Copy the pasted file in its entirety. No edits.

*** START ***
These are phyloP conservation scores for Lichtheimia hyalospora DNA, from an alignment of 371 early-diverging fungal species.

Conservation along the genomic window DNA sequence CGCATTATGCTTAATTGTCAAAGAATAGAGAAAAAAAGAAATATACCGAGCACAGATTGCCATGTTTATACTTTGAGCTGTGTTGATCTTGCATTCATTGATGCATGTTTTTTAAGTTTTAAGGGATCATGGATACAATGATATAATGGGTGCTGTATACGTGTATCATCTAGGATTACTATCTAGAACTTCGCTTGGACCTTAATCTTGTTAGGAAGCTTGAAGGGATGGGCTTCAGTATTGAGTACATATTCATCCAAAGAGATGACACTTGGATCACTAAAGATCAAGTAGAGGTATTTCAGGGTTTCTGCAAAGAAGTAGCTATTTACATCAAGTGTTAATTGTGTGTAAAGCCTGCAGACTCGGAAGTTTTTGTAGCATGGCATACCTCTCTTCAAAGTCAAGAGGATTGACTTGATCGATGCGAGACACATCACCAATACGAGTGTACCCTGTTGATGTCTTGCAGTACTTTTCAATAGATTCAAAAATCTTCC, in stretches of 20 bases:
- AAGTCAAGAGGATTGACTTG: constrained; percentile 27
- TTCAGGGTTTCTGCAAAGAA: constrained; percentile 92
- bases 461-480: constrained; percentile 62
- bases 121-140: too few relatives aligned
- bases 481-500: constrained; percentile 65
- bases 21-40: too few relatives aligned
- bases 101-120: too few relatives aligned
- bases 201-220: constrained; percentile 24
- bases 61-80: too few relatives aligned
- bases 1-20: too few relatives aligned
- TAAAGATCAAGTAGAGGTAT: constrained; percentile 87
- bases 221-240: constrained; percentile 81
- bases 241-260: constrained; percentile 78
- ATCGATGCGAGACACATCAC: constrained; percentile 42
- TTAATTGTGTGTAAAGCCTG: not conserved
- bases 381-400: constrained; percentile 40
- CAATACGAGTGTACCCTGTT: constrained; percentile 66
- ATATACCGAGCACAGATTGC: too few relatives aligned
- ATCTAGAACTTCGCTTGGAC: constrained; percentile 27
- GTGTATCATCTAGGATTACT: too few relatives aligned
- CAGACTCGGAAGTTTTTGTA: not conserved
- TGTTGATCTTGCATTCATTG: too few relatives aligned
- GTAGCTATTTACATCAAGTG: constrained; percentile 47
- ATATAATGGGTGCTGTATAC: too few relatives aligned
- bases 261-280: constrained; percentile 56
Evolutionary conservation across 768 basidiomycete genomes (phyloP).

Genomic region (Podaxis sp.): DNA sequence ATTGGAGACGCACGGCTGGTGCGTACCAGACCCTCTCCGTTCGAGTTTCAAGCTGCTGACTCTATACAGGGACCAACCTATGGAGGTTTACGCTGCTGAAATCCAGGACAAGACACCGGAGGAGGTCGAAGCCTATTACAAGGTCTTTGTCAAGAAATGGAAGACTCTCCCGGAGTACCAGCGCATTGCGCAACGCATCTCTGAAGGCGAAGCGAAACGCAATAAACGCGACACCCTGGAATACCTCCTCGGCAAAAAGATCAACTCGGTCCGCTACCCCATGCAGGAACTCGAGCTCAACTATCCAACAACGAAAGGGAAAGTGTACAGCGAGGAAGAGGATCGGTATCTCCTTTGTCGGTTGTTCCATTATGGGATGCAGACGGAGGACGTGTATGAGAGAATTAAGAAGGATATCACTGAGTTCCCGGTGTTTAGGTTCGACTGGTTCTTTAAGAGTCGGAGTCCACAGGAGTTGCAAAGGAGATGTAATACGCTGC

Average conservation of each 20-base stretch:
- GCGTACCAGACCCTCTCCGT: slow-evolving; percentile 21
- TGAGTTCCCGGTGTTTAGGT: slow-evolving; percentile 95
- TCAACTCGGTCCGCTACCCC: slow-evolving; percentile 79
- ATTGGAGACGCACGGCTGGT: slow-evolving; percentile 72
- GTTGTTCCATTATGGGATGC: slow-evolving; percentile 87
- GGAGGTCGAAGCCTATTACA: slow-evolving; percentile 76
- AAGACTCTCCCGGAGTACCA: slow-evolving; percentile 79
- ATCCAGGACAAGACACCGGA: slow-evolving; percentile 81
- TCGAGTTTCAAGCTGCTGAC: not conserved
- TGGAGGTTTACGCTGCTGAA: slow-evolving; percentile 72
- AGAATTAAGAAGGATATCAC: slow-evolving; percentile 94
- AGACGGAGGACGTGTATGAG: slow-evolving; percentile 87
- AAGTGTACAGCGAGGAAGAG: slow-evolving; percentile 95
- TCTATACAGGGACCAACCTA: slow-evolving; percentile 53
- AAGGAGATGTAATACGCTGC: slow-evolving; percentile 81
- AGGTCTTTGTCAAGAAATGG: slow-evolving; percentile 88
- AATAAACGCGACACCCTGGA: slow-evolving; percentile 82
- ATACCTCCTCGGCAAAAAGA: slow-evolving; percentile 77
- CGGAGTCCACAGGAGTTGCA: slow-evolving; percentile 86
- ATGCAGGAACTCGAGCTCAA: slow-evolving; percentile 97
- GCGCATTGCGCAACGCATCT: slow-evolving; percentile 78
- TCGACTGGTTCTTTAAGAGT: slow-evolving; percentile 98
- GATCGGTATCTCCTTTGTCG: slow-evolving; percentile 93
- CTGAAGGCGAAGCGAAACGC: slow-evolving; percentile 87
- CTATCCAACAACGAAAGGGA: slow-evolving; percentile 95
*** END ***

These are phyloP conservation scores for Lichtheimia hyalospora DNA, from an alignment of 371 early-diverging fungal species.

Conservation along the genomic window DNA sequence CGCATTATGCTTAATTGTCAAAGAATAGAGAAAAAAAGAAATATACCGAGCACAGATTGCCATGTTTATACTTTGAGCTGTGTTGATCTTGCATTCATTGATGCATGTTTTTTAAGTTTTAAGGGATCATGGATACAATGATATAATGGGTGCTGTATACGTGTATCATCTAGGATTACTATCTAGAACTTCGCTTGGACCTTAATCTTGTTAGGAAGCTTGAAGGGATGGGCTTCAGTATTGAGTACATATTCATCCAAAGAGATGACACTTGGATCACTAAAGATCAAGTAGAGGTATTTCAGGGTTTCTGCAAAGAAGTAGCTATTTACATCAAGTGTTAATTGTGTGTAAAGCCTGCAGACTCGGAAGTTTTTGTAGCATGGCATACCTCTCTTCAAAGTCAAGAGGATTGACTTGATCGATGCGAGACACATCACCAATACGAGTGTACCCTGTTGATGTCTTGCAGTACTTTTCAATAGATTCAAAAATCTTCC, in stretches of 20 bases:
- AAGTCAAGAGGATTGACTTG: constrained; percentile 27
- TTCAGGGTTTCTGCAAAGAA: constrained; percentile 92
- bases 461-480: constrained; percentile 62
- bases 121-140: too few relatives aligned
- bases 481-500: constrained; percentile 65
- bases 21-40: too few relatives aligned
- bases 101-120: too few relatives aligned
- bases 201-220: constrained; percentile 24
- bases 61-80: too few relatives aligned
- bases 1-20: too few relatives aligned
- TAAAGATCAAGTAGAGGTAT: constrained; percentile 87
- bases 221-240: constrained; percentile 81
- bases 241-260: constrained; percentile 78
- ATCGATGCGAGACACATCAC: constrained; percentile 42
- TTAATTGTGTGTAAAGCCTG: not conserved
- bases 381-400: constrained; percentile 40
- CAATACGAGTGTACCCTGTT: constrained; percentile 66
- ATATACCGAGCACAGATTGC: too few relatives aligned
- ATCTAGAACTTCGCTTGGAC: constrained; percentile 27
- GTGTATCATCTAGGATTACT: too few relatives aligned
- CAGACTCGGAAGTTTTTGTA: not conserved
- TGTTGATCTTGCATTCATTG: too few relatives aligned
- GTAGCTATTTACATCAAGTG: constrained; percentile 47
- ATATAATGGGTGCTGTATAC: too few relatives aligned
- bases 261-280: constrained; percentile 56
Evolutionary conservation across 768 basidiomycete genomes (phyloP).

Genomic region (Podaxis sp.): DNA sequence ATTGGAGACGCACGGCTGGTGCGTACCAGACCCTCTCCGTTCGAGTTTCAAGCTGCTGACTCTATACAGGGACCAACCTATGGAGGTTTACGCTGCTGAAATCCAGGACAAGACACCGGAGGAGGTCGAAGCCTATTACAAGGTCTTTGTCAAGAAATGGAAGACTCTCCCGGAGTACCAGCGCATTGCGCAACGCATCTCTGAAGGCGAAGCGAAACGCAATAAACGCGACACCCTGGAATACCTCCTCGGCAAAAAGATCAACTCGGTCCGCTACCCCATGCAGGAACTCGAGCTCAACTATCCAACAACGAAAGGGAAAGTGTACAGCGAGGAAGAGGATCGGTATCTCCTTTGTCGGTTGTTCCATTATGGGATGCAGACGGAGGACGTGTATGAGAGAATTAAGAAGGATATCACTGAGTTCCCGGTGTTTAGGTTCGACTGGTTCTTTAAGAGTCGGAGTCCACAGGAGTTGCAAAGGAGATGTAATACGCTGC

Average conservation of each 20-base stretch:
- GCGTACCAGACCCTCTCCGT: slow-evolving; percentile 21
- TGAGTTCCCGGTGTTTAGGT: slow-evolving; percentile 95
- TCAACTCGGTCCGCTACCCC: slow-evolving; percentile 79
- ATTGGAGACGCACGGCTGGT: slow-evolving; percentile 72
- GTTGTTCCATTATGGGATGC: slow-evolving; percentile 87
- GGAGGTCGAAGCCTATTACA: slow-evolving; percentile 76
- AAGACTCTCCCGGAGTACCA: slow-evolving; percentile 79
- ATCCAGGACAAGACACCGGA: slow-evolving; percentile 81
- TCGAGTTTCAAGCTGCTGAC: not conserved
- TGGAGGTTTACGCTGCTGAA: slow-evolving; percentile 72
- AGAATTAAGAAGGATATCAC: slow-evolving; percentile 94
- AGACGGAGGACGTGTATGAG: slow-evolving; percentile 87
- AAGTGTACAGCGAGGAAGAG: slow-evolving; percentile 95
- TCTATACAGGGACCAACCTA: slow-evolving; percentile 53
- AAGGAGATGTAATACGCTGC: slow-evolving; percentile 81
- AGGTCTTTGTCAAGAAATGG: slow-evolving; percentile 88
- AATAAACGCGACACCCTGGA: slow-evolving; percentile 82
- ATACCTCCTCGGCAAAAAGA: slow-evolving; percentile 77
- CGGAGTCCACAGGAGTTGCA: slow-evolving; percentile 86
- ATGCAGGAACTCGAGCTCAA: slow-evolving; percentile 97
- GCGCATTGCGCAACGCATCT: slow-evolving; percentile 78
- TCGACTGGTTCTTTAAGAGT: slow-evolving; percentile 98
- GATCGGTATCTCCTTTGTCG: slow-evolving; percentile 93
- CTGAAGGCGAAGCGAAACGC: slow-evolving; percentile 87
- CTATCCAACAACGAAAGGGA: slow-evolving; percentile 95